Hitachi Energy, a global technology leader promoting a sustainable energy future for all, has announced that it has supplied the energy interconnector, North Sea Link, to Statnett, the national electricity grid operator in Norway, and National Grid, a company that owns and operates the gas – and electricity infrastructure in the United Kingdom and the Northeastern United States.
The connection, the world’s longest submarine electricity interconnector, is powered by HVDC Light, Hitachi Energy’s high voltage direct current (HVDC) technology, which connects the Norwegian and UK power grids separated by the sea.
The North Sea Link has the capacity to carry 1,400 megawatts (MW) of renewable energy over a 720 kilometer HVDC submarine cable, enough electricity to power 1.4 million British homes. *1 Allow Norway to import wind power from the UK and the UK to import hydro power from Norway. This efficient power distribution will help increase grid resilience in both countries, reduce fossil fuel generation in the UK and avoid 23 million tonnes of carbon emissions by 2030.
“North Sea Link is a cornerstone of Europe’s carbon neutral energy future, connecting national electricity grids and enabling the flow of electricity across borders and seas,” said Niklas Persson, Managing Director of Hitachi Energy’s Grid Integration business. “The link will increase the reliability and security of energy supplies in both countries, accelerate progress towards their sustainability goals and facilitate energy trade and economic growth.”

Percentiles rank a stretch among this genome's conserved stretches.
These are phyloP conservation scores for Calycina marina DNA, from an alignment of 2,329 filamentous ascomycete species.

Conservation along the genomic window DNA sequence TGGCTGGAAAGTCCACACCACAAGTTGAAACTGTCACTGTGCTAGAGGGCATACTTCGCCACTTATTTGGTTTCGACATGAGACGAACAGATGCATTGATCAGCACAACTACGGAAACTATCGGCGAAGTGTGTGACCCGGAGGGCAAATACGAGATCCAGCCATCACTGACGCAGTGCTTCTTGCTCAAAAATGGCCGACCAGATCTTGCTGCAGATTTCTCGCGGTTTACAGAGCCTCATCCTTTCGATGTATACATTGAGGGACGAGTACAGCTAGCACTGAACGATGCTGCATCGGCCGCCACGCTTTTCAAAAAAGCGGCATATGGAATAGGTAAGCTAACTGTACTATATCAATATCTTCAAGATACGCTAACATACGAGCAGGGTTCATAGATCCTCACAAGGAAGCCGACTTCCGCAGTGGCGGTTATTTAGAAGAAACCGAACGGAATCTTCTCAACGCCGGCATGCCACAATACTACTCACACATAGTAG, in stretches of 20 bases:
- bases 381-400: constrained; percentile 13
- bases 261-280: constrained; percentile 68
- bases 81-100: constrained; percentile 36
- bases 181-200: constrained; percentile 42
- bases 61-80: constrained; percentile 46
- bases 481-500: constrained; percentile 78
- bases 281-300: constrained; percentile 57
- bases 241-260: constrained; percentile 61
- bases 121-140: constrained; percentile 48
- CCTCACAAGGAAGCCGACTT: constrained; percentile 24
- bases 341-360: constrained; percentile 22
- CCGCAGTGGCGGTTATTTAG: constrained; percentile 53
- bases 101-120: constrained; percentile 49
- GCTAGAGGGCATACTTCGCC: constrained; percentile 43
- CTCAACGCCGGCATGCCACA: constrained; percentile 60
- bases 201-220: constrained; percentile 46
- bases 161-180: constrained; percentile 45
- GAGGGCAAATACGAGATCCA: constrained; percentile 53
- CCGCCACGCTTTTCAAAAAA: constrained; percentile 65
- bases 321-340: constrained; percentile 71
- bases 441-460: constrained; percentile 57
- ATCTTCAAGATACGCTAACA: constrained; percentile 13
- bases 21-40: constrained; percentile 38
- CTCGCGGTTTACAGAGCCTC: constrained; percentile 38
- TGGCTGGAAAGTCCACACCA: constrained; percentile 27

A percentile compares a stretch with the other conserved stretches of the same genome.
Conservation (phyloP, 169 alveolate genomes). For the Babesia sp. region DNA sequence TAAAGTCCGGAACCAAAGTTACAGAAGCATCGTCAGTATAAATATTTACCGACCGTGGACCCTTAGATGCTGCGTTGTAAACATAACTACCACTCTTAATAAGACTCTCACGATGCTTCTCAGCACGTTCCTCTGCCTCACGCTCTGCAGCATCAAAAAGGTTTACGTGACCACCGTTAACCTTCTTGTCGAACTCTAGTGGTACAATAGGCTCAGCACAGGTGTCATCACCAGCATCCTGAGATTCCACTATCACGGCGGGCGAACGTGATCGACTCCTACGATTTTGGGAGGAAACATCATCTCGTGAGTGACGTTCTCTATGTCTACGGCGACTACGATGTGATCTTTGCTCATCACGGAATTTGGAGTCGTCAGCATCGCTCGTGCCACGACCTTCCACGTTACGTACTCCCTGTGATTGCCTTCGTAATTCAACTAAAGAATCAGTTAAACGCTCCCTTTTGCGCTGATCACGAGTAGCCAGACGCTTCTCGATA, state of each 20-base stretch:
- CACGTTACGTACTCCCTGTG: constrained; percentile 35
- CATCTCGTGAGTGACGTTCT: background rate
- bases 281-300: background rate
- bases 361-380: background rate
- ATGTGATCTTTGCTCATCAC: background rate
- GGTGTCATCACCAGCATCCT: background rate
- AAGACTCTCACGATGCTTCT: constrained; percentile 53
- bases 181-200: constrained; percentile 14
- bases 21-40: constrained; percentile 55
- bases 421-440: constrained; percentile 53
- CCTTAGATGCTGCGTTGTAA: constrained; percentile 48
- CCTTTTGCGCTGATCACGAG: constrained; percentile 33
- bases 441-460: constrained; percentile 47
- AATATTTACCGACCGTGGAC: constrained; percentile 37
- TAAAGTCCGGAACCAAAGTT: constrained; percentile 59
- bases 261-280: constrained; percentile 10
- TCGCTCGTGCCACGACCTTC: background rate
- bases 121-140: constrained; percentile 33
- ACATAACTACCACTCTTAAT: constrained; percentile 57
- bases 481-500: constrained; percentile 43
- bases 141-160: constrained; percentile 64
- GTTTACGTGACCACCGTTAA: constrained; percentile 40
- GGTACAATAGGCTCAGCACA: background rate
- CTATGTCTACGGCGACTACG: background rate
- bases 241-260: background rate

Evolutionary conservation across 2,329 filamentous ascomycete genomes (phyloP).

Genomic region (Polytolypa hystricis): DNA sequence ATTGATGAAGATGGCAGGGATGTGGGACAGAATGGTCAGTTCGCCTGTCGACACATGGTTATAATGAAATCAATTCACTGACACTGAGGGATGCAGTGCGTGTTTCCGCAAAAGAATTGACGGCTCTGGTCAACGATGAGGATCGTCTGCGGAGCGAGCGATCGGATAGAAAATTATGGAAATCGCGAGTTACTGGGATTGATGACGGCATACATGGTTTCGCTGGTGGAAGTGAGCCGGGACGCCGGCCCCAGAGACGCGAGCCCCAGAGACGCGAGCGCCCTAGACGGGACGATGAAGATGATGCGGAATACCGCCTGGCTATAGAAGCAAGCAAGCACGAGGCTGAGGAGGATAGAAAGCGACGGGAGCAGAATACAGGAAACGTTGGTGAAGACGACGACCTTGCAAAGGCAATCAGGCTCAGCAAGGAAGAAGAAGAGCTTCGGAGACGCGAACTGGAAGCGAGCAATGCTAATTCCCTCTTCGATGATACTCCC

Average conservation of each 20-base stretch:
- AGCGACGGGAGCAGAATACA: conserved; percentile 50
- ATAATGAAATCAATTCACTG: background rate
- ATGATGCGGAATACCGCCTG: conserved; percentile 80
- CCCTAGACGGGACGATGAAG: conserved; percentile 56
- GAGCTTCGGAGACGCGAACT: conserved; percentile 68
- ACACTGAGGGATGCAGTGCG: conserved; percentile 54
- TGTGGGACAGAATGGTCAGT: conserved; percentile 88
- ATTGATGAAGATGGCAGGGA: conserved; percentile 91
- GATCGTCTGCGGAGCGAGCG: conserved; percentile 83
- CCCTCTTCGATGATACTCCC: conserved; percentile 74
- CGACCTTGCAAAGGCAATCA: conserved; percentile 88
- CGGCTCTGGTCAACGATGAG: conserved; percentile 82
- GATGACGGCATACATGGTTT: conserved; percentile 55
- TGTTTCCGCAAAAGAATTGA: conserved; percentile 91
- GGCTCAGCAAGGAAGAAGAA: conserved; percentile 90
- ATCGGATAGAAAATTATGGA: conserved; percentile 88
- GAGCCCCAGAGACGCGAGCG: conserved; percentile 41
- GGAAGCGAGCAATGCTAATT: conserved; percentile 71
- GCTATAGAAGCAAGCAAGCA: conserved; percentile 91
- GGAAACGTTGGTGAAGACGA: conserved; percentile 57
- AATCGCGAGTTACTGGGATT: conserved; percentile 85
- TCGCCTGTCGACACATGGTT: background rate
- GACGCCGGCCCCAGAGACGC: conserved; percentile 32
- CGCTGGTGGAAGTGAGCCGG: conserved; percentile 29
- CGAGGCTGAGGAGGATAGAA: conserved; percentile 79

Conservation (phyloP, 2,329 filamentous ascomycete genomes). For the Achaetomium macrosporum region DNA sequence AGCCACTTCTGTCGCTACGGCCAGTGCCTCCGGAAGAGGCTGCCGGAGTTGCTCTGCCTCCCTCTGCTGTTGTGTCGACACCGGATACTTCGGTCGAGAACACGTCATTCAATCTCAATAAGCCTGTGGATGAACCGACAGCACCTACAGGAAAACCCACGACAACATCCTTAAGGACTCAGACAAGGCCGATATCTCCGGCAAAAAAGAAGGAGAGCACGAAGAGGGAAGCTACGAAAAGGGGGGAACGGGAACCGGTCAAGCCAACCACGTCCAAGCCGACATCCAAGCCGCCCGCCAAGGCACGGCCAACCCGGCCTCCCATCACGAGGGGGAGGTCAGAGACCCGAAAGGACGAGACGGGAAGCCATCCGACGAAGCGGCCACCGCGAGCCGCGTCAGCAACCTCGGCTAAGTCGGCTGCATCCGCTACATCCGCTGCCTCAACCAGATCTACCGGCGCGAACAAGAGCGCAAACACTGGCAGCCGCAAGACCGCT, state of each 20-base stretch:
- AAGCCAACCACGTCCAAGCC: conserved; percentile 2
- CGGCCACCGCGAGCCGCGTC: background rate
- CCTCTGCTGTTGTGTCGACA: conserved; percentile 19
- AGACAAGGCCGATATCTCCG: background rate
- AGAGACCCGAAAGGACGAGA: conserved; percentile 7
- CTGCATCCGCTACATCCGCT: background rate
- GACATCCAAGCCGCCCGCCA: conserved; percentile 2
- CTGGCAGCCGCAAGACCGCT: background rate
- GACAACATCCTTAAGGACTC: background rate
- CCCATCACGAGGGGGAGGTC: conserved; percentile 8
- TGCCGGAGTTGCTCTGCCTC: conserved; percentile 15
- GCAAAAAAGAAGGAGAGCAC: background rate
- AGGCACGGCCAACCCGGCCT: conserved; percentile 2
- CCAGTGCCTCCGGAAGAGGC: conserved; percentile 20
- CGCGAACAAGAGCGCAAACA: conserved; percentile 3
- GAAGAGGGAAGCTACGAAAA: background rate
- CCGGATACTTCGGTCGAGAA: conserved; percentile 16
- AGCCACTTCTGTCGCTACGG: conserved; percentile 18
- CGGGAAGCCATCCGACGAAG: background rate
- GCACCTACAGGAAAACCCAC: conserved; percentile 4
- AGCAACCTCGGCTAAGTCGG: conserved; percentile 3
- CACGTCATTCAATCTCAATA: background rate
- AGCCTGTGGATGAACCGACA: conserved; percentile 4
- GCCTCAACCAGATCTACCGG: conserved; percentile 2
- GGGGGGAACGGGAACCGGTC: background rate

“This is an exciting day for National Grid and an important step in our quest to diversify and decarbonise the UK’s electricity supply. North Sea Link is a truly remarkable engineering feat,” said Nicola Medalova, CEO of National Grid Interconnectors. “North Sea Link is a great example of two countries working together to maximize their renewable energy resources for mutual benefit.”
Hitachi Energy designed, developed, supplied and commissioned the interconnector technology: two HVDC power converter stations, one in Blyth, north-east England, and the other in Kvilldal, Norway. The stations convert AC from the grid into DC for efficient transmission over the submarine cable, then convert it back to AC for use in the receiving grid.